The company was started by Hadi Barkat, an Algerian expat who launched a board game called Helvetiq that tests your general knowledge of Switzerland — the kinds of things you need to know to become a Swiss citizen.
Launched in 2008 as a hobby by the computer science graduate of the Federal Institute of Technology at Lausanne (EPFL), the game was an instant success.
Available in Switzerland’s three official languages, as well as in English, it spawned other products under the Helvetiq name.
Continuing with the same theme, Helvetiq’s latest English-language offerings offer more fun ways to find out things about Switzerland you may not already know.
Among them is Around Switzerland in 80 Maps, a lavishly illustrated cartographic survey of the country by British expat writer Diccon Bewes.
After scouring the maps section of Zurich’s Central Library and researching multiple other sources, Bewes offers what he calls a “magical journey” through more than 500 years of Swiss map making.
Starting with the earliest known map, a primitive illustration to a Latin text from 1480, Bewes takes us on a tour of the topsy turvy early charts, oriented to the south at the top.
The challenge of the early cartographers was to delineate, without much in the way of technology, the mountains, valleys, rivers, lakes and human settlements of the Swiss region as accurately as possible.
Switzerland as we know it today dates only from 1815 and before that it consisted of a loose federation of states centred around the founding cantons.
Bewes, author of other books about Switzerland (Swiss Watching and Slow Train to Switzerland) uses maps to sketch the country’s history and also to look at how different cities and regions developed.
The largest section is devoted to tracing the development of Swiss tourism and its transport system, from cog railways to mountain cable cars.
The book also features maps used to illustrate different aspects of Swiss culture from cheese and watches to cows.
There’s even a fantasy section devoted to plans for the country that didn’t pan out — from a high-speed metro line to a proposal to divide Switzerland into 40 cantons (up from the current 26).
In a foreword to the 223-page book, Thomas Schulz, president of the Swiss Society of Cartography, notes that it marks a first.
“No one else ever came up with the idea of taking a popular visual journey through more than 500 years of the rich tradition of Swiss maps,” he writes.
“Maybe it really did just need the celebrated ‘outsider perspective’ , as well as the carefree curiosity of an Englishman who has lived in and travelled around Switzerland for many years.”
Someone who became adept at reading a map, Monika Saxer, has written another guide promising “the most refreshing way to discover Switzerland”.
Her Beer Hiking Switzerland offers routes for 59 scenic hikes that end near a brewery or a bistro where you can quench your thirst with a local Swiss brew.
Saxer, a certified Swiss Alpine Club mountain guide from Zurich, normally sets off on her jaunts with a litre and half of tea in her backpack (she could pass for a Brit for that). But she is still thirsty enough for a beer at the end of the trail.
She was initially inspired by the idea of hiking toward a destination with a tasty beer as a reward by an article about the Fischerstube, a new microbrewery opening in Basel.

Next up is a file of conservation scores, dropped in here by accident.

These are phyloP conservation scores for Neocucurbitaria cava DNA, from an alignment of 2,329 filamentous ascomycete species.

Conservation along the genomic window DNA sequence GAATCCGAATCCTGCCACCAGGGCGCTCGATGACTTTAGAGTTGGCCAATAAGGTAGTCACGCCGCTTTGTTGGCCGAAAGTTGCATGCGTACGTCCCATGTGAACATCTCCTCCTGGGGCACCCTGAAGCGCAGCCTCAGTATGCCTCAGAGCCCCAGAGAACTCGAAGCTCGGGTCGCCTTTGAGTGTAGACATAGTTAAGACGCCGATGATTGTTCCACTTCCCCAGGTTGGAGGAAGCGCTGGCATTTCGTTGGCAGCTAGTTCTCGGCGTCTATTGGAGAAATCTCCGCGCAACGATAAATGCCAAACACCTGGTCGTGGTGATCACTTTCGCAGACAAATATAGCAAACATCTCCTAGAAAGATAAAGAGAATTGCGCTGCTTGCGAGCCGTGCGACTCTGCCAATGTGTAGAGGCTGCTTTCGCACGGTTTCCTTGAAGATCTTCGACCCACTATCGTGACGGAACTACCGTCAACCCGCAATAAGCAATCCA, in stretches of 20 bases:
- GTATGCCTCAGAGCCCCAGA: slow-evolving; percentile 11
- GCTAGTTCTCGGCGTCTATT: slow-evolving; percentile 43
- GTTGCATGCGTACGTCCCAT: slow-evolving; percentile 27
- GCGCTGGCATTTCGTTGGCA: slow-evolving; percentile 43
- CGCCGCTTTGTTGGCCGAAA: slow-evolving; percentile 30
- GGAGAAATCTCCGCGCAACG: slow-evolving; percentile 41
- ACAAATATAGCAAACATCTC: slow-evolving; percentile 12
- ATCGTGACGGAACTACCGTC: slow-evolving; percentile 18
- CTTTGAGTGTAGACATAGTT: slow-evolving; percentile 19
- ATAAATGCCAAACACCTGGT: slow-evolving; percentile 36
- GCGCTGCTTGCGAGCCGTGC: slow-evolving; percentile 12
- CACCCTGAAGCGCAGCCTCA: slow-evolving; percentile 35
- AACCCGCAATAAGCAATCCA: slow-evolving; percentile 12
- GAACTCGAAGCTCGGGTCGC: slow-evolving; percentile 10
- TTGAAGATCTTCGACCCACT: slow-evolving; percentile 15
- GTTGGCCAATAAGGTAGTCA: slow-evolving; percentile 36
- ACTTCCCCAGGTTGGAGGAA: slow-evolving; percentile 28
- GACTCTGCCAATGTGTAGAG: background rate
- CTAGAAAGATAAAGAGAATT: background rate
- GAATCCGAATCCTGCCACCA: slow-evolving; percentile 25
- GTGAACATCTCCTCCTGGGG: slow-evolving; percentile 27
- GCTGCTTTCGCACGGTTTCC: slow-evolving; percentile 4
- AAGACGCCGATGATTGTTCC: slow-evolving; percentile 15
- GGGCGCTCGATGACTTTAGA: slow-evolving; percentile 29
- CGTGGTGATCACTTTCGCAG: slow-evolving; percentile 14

She figured out a route for an interesting route to the brewery, which was the precursor of many other small craft breweries that sprang up across Switzerland.
“From time to time I heard about the opening of a new brewery and I imagined a new hike to get there.”
Saxer started compiling hikes to breweries online and an interview with a magazine caught the attention of Helvetiq, who suggested putting together a book.
Her hikes vary from one to six hours, ranging in difficulty from easy walks to more challenging hikes and Alpine rambles.
She gives starting points, provides references for detailed maps, notes interesting sights, gives an estimate of the time for hiking and identifies climbs and descents in elevation, as well as return routes.
One thing that quickly becomes clear, apart for the variety of places to hike, is the multitude of different kinds of beer on offer in various parts of the country.
As a section in the book of interesting facts points out, Switzerland has more than 480 registered breweries, which puts it in the world’s top ten on a per capita basis.
Saxer describes the beers according to such factors as their bitterness, sweetness, colour and alcoholic content.
The hikes aren’t always in the pastoral places you might imagine.
The guide starts with a hike from the Zurich airport to a hotel where you can quaff Zurich Airport Beer, described as non-filtered, naturally dark and top fermented with a 5.8 percent alcohol content.
The book is designed both for lovers of beer and energetic strolling.
As a blurb on the fly cover puts it: “If beer is not your thing, the hikes are unique and the landscape is breathtaking. If you would rather focus on the beer, all breweries in the book are also reachable by car.”
To round your knowledge of Swiss geography, Helvetiq has devised another board game, Grand Tour Switzerland.
Created by Helvetiq founder Barkat and colleague Sebastien Pauchon, it challenges your knowledge of the country with such questions as “Which cantons sit on the banks of Lake Murten?” or “The headquarters of Mövenpick is located in which Swiss canton?”
By the time you’ve played this game a few times, enjoyed the beer hikes and scrutinized the 80 maps selected by Bewes, you should be eligible, if there were such a thing, for honorary Swiss citizenship.
For more information, check the Helvetiq website.